Rohingya child challenges Croatia and Slovenia over violent pushbacks

Unaccompanied minor files complaints at UN Child Rights Committee

Croatia/Slovenia – Pushbacks – Minors

A Rohingya child refugee faced repeated beatings by Croatian border officers, had his belongings burnt and his shoes confiscated before numerous forced expulsions, including a “chain” pushback from Slovenia. U.F. submitted complaints against Croatia and Slovenia at the UN Child Rights Committee for multiple violations of the Convention on the Rights of the Child (CRC). These are the first complaints of their kind against these two states. 

Case

U.F. was 8 years old when he fled a military attack on his village and became separated from his family. After many years searching for protection, he spent over a year in Bosnia and Herzegovina (BiH) from 2020 to 2021 having to survive without state support or medical care, sleeping rough in forests and squatting in abandoned buildings. During this time, he was pushed back five times from Croatia to BiH and subjected to consistent, choreographed violence. In Slovenia he was subjected to a “chain” pushback, by which he was forcibly returned first to Croatia by Slovenian authorities and then onwards by Croatian authorities to BiH in a coordinated operation.

National, EU, and international law oblige Croatia and Slovenia to act in a child’s best interests and prioritize the identification of their age during their handling by border officers. The applicant’s complaints argue violations of the CRC, in relation to his expulsions and ill-treatment, and states’ failure to assess his age or apply any of the relevant safeguards under articles 3, 8, 20(1), and 37 CRC. U.F. corroborated his accounts with a range of digital evidence. The complaints were filed against Croatia and Slovenia with the support of ECCHR and Blindspots. The litigation forms part of the Advancing Child Rights Strategic Litigation project (ACRiSL). ACRiSL comes under the auspices of the Global Campus of Human Rights – Right Livelihood cooperation.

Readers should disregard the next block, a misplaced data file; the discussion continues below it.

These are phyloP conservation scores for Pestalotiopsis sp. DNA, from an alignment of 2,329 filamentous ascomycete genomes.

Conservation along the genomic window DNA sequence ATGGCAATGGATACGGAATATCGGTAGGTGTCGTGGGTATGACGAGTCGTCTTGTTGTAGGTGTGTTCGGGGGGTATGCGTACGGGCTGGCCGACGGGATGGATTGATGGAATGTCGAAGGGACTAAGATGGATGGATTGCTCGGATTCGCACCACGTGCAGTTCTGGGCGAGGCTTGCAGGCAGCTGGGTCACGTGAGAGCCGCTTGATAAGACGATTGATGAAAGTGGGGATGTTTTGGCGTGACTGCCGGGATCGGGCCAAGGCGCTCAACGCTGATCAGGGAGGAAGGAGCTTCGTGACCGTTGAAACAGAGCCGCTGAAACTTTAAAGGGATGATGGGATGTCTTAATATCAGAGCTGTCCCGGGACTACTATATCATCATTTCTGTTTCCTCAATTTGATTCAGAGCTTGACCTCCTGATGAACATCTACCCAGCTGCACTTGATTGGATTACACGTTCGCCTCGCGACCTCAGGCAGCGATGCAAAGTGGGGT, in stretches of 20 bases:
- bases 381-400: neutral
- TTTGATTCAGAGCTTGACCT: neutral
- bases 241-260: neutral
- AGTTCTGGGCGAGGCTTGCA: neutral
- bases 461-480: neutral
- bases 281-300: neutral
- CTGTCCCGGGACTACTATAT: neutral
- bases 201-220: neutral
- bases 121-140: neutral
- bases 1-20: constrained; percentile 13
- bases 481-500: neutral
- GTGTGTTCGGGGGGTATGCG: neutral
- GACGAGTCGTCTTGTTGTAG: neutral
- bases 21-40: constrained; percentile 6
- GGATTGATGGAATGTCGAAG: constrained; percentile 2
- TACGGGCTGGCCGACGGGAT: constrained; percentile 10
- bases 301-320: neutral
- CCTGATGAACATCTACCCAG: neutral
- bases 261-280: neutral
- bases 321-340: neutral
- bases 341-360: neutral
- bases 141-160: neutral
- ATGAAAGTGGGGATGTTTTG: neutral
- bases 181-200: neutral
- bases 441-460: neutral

Context

In Croatia, pushbacks form part of a designed and systematic state policy, which has been fully documented by human rights institutions, NGOs and the media. Slovenia’s pushbacks have been implemented since 2018 through a readmission agreement which authorizes hasty expulsions with complete disregard for a person’s protection needs, a child’s identity or their best interests. In 2020 and 2021 alone, 13.700 people were pushed back from Slovenia in this manner. 

The applicant is represented by ECCHR partner lawyer, Carsten Gericke. These complaints are the latest in a series of legal steps to address systematic human rights violation at the EU’s external borders. 

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Definition

UN Committee on the Rights of the Child

The UN Committee on the Rights of the Child has since 1991 monitored states’ compliance with the provisions set out in the UN Convention on the Rights of the Child. The third Optional Protocol to that convention established a procedure allowing individual complaints to be brought to the committee.

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Insight

Pushbacks

Kilometers of barbed wire exclusion fences, thousands of high-tech patrols at sea, in the air and on land, pushback agreements with neighboring countries: the European Union goes to great lengths to exclude people fleeing from war, persecution and hardship in their home countries. To justify their actions leaders in Brussels and the EU member states claim the pushbacks are politically necessary and permitted under law.

Every other week another boat carrying migrants and refugees capsizes or sinks off the coast of Italy or Malta. Witnesses frequently report instances of abuse at the borders between Turkey and Greece. There is a steady climb in the number of people who lose their lives while trying to cross the Moroccan-Spanish border. All of these events serve as evidence of the terrible failure of the EU’s asylum and refugee policies.

Illegal pushbacks or forced returns at EU borders represent a flagrant violation of fundamental human rights and refugee laws. In the Spanish enclaves of Ceuta and Melilla on the northern coast of Africa, refugees and migrants are repeatedly subjected to brutal violence from border guards. Anyone attempting to enter these Spanish cities – and thereby reach EU territory – is immediately deported to Morocco without any examination of their right to asylum.

Since 2014, ECCHR has been examining the scope for legal intervention against the practice of pushbacks in the EU and has been helping affected persons with individual legal proceedings.

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